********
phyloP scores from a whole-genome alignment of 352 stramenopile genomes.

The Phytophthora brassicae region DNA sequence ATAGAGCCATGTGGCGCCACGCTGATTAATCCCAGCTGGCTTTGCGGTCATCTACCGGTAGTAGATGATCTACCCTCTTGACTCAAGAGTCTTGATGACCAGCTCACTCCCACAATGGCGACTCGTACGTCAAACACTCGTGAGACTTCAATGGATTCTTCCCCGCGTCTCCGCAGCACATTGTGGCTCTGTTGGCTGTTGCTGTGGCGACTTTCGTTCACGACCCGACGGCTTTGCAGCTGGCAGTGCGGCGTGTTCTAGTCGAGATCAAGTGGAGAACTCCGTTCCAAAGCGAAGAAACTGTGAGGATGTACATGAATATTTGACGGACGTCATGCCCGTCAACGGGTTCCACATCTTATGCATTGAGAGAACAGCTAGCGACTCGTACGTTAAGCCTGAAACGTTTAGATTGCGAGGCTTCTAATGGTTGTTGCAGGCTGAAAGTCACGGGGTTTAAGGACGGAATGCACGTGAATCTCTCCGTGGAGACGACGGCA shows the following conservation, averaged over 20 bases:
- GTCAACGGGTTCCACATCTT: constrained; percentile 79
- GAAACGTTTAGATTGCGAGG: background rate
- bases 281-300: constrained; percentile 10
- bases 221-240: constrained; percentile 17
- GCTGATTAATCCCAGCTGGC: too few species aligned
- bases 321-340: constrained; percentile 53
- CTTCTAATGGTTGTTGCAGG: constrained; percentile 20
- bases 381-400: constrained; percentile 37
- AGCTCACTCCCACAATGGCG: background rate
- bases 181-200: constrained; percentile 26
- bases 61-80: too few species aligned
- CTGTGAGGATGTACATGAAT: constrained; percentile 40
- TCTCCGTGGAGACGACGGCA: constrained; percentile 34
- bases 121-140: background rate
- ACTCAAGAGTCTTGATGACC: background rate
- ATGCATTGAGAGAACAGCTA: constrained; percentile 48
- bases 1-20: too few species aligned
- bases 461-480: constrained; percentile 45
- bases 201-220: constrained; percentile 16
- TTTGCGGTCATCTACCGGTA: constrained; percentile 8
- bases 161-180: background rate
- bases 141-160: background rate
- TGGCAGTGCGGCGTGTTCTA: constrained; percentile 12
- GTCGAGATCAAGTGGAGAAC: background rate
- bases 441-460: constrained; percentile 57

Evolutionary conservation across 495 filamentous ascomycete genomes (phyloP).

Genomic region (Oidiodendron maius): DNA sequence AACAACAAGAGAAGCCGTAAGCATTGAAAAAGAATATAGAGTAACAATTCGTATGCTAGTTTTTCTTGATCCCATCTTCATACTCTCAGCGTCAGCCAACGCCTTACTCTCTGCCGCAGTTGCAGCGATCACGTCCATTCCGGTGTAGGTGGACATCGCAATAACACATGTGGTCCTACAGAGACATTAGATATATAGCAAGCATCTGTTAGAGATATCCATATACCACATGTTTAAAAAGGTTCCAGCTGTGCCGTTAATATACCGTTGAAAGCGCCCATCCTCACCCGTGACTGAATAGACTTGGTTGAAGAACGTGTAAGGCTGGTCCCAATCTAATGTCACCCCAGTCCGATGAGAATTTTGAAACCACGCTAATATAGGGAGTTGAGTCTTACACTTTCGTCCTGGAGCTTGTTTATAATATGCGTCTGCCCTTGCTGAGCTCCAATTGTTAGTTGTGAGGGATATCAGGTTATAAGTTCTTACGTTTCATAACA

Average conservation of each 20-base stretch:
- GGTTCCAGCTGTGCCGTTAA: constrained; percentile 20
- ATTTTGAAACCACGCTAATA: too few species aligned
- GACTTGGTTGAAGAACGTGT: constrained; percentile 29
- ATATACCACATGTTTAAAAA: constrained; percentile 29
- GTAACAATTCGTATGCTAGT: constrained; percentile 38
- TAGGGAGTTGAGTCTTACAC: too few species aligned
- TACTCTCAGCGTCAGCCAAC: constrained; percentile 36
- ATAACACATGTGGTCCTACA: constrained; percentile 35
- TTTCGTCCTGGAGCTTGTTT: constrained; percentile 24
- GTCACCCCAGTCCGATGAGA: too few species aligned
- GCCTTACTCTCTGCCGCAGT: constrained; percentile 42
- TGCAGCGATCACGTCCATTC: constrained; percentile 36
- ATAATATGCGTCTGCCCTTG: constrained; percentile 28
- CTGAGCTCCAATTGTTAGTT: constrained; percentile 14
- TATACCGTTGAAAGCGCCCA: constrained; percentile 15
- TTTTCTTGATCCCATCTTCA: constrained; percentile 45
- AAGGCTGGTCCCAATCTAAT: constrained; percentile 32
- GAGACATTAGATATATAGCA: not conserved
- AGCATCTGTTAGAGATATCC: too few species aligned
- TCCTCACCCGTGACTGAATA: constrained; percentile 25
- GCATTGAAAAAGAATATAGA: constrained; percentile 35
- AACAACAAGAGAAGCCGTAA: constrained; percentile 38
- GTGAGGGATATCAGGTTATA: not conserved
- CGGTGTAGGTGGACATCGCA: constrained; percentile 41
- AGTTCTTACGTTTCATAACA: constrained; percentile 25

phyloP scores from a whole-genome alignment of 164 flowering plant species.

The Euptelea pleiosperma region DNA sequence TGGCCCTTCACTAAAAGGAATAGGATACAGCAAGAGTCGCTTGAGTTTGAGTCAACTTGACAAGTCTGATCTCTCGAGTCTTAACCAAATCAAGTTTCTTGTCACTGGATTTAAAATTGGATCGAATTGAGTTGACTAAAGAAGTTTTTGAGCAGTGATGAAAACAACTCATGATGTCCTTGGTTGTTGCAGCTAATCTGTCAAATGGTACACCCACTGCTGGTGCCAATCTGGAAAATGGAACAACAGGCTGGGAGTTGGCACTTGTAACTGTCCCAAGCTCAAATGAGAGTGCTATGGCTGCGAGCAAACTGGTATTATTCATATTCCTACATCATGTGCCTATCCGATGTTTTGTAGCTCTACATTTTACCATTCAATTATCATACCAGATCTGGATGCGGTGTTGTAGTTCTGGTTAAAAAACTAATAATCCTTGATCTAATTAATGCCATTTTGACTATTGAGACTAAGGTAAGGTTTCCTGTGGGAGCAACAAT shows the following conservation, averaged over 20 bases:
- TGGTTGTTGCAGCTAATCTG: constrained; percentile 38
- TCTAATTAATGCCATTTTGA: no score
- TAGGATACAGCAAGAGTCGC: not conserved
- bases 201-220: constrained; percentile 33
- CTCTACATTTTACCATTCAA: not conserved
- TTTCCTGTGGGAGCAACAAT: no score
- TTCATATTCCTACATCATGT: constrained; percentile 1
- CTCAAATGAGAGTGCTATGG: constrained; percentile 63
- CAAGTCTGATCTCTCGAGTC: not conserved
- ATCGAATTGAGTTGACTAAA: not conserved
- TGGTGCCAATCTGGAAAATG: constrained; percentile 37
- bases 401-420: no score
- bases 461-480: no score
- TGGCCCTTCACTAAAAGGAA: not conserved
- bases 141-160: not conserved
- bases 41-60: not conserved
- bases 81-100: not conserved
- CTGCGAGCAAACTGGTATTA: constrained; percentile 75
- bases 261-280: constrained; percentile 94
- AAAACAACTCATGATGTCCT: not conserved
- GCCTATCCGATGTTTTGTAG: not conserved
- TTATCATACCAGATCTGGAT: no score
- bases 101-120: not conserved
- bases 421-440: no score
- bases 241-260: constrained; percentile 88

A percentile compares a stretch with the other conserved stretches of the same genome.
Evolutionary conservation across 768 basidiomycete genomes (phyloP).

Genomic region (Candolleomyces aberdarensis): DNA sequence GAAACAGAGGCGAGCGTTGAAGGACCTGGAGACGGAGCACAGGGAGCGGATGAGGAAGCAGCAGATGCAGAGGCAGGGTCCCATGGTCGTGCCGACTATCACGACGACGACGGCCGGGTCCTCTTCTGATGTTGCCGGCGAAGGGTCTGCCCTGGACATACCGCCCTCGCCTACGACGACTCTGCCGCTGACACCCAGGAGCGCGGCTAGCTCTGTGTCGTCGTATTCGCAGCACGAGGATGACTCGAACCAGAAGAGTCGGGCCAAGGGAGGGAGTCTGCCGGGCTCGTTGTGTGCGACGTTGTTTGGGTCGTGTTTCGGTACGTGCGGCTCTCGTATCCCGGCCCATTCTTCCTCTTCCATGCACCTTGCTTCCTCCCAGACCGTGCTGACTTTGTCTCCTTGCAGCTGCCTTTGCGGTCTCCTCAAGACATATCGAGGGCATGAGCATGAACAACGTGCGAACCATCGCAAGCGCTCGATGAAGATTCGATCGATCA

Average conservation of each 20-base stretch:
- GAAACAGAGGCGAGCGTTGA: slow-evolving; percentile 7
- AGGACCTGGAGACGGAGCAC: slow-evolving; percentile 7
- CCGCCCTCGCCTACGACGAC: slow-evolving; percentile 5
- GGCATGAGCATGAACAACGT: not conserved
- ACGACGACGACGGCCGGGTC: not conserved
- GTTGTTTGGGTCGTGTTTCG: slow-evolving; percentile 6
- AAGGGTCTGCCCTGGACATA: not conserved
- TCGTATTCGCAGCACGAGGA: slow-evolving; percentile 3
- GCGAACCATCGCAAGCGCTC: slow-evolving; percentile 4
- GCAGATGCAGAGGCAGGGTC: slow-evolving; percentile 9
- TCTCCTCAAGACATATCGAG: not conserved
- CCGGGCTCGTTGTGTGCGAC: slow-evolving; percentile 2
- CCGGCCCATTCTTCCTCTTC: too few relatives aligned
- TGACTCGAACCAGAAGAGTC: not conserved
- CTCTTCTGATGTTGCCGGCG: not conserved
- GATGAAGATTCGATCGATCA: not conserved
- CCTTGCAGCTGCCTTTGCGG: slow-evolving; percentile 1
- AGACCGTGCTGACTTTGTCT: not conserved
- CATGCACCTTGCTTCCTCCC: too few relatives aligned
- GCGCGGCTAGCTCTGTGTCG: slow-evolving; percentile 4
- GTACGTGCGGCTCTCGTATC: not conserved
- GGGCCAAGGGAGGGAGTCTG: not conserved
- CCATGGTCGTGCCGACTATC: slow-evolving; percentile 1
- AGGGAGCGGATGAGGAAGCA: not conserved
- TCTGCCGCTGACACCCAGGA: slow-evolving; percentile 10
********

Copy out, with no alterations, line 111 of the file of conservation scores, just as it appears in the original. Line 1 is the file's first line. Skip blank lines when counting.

- TCTGCCGCTGACACCCAGGA: slow-evolving; percentile 10